So I explained to my friends there was no possible way of making this device work as intended: it was just not designed correctly. Meanwhile, one of them told me that vMix also have support for controlling tally light via Arduino-based setups using the Firmata protocol.
Since the fiasco with the "professional" device they bouight, they were really on the urgent need for a working solution, like for the day after, so I spent the evening building a very rough prototype.
I wanted to provide them a better solution, besides a working one. Like with proper galvanic isolation between the microcontroller and the ITC100 part of the circuit.
Since I had no time nor enough optocouplers in my stash of junk parts, so I just used regular non isolated 2N2222 to control the ITC100 tally light lines.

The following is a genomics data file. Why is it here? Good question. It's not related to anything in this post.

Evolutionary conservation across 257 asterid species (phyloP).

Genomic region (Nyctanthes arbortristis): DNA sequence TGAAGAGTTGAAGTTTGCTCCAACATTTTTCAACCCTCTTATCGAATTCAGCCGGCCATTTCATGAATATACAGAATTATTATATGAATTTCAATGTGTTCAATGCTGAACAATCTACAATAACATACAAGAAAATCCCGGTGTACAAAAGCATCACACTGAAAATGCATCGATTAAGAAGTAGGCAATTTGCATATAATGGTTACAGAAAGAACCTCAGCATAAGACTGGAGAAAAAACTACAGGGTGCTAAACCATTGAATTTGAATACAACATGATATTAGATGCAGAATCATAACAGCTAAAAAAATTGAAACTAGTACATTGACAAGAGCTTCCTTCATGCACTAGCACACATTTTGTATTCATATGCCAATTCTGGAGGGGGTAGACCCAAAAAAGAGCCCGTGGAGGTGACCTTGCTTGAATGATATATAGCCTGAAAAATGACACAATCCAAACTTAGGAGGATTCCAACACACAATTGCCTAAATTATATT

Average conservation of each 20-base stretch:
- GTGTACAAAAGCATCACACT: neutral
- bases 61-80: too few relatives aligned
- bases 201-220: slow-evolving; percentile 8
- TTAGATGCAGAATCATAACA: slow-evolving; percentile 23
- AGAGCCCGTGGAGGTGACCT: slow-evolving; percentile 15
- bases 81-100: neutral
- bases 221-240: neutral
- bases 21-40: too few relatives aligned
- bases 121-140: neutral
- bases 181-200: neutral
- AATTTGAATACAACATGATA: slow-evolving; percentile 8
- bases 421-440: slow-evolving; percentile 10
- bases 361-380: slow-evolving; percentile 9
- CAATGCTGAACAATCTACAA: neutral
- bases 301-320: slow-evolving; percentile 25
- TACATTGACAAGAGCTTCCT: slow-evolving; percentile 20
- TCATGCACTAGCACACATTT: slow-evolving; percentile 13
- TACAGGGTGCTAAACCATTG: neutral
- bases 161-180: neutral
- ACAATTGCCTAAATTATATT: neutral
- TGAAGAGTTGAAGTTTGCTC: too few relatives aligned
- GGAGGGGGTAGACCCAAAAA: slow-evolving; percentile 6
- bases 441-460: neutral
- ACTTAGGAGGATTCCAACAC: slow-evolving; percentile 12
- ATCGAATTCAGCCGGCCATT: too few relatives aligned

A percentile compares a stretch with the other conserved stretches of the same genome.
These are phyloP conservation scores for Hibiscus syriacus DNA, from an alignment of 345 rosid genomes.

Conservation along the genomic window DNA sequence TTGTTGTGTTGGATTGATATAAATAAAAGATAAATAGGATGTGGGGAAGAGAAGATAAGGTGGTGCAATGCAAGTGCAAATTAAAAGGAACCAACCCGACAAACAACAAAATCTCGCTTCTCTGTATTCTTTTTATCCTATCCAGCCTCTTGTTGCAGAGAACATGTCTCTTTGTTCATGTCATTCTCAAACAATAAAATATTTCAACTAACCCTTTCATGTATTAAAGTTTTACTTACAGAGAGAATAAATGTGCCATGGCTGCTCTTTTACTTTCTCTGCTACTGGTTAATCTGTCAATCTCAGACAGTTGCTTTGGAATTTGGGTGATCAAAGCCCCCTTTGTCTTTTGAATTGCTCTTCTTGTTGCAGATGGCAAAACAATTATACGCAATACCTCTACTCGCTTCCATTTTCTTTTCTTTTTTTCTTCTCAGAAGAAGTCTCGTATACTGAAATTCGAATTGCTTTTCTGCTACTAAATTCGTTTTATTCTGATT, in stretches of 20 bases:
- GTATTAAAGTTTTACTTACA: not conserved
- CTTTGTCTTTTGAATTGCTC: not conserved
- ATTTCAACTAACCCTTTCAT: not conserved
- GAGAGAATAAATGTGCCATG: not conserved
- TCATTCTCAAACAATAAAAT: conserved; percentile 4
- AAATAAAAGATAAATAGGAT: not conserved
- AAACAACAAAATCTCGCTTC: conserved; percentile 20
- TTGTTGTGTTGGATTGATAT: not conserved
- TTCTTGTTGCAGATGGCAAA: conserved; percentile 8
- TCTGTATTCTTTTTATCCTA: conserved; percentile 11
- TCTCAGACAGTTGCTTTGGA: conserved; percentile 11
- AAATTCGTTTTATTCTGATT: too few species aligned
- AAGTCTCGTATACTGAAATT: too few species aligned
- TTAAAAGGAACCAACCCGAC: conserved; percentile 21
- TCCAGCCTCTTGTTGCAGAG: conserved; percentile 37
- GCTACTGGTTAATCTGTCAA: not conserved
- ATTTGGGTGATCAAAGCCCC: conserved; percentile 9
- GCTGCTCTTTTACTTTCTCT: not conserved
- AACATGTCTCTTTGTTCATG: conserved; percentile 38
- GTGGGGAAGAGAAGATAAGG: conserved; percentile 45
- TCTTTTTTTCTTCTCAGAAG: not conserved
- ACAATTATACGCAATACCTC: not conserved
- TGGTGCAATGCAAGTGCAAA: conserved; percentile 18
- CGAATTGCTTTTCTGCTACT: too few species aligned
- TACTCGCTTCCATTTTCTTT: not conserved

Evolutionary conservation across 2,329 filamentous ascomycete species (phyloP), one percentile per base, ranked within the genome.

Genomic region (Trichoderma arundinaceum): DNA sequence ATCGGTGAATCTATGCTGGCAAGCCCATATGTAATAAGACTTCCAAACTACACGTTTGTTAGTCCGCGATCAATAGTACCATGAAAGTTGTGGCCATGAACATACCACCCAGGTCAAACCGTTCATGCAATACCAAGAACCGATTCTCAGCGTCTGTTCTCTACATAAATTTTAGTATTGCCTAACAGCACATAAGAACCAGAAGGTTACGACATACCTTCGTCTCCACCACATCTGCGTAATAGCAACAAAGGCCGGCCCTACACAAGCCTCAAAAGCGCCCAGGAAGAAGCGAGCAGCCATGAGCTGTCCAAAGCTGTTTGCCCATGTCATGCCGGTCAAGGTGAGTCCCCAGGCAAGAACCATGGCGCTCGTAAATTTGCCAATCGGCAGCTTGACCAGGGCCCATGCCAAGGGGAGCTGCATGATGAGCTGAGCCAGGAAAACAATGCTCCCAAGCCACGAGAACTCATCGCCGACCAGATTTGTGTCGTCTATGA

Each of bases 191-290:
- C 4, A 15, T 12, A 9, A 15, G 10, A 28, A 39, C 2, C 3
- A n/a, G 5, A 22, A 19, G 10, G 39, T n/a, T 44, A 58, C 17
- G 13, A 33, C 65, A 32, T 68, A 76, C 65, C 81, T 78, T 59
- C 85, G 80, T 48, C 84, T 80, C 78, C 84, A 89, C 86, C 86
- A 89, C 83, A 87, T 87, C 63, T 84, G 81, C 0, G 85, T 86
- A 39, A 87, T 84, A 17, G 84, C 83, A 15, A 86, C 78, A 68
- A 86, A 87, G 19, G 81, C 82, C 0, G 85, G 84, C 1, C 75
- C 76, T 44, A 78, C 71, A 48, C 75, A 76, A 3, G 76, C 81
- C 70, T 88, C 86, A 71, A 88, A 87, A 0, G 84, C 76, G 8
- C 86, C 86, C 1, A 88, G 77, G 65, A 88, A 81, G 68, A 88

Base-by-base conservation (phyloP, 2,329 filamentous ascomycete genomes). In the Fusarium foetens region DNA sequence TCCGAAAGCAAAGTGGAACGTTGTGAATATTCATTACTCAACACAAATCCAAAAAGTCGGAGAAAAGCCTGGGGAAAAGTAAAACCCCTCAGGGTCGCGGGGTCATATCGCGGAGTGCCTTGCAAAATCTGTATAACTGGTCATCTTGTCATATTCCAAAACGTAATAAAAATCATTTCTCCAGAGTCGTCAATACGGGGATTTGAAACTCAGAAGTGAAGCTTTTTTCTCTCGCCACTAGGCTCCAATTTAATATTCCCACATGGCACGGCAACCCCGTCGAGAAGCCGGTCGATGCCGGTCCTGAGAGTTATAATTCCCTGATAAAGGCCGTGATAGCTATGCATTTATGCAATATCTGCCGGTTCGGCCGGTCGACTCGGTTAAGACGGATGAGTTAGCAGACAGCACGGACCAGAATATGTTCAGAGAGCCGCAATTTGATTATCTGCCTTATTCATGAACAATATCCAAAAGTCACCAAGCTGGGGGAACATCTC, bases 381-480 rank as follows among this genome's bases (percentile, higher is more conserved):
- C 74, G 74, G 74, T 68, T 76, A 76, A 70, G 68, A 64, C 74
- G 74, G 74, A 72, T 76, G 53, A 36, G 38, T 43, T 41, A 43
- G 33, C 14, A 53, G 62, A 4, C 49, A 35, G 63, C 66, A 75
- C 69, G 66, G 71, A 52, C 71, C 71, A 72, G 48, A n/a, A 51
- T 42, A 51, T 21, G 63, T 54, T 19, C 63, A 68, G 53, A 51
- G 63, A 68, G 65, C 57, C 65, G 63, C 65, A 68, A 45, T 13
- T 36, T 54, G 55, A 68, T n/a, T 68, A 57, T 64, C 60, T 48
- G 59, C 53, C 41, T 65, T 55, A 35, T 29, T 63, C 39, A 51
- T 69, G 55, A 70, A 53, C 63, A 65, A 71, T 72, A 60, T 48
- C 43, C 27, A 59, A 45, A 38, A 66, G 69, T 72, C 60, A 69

It's a very crude protoype, but i worked! Believe it or not, but they have been able to record several events with this board!
A (slightly) better protoype
Since we validated the Arduino and Firmata based approach, I proposed them to design and build a better device.
At first, I kept the idea of using an existion arduino compatible board and only design a daughter board for the optocouplers and the connectors.
I chose the Sparkfun Pro Micro: it was one of the smallest board with enough pins to drive the 8 tally lights (each with 2 LEDs, the green for preview signaling, and the red for signaling the recording in progress).
So I designed a first PCB (in fact several of them, but meh) using Kicad.
In the mean time, I also spent quite some time looking for a nice aluminium enclosure for the PCB. I finally found a small extruded one for a 80x50mm PCB on aliexpress. It was perfect, so I ordered 5 of them.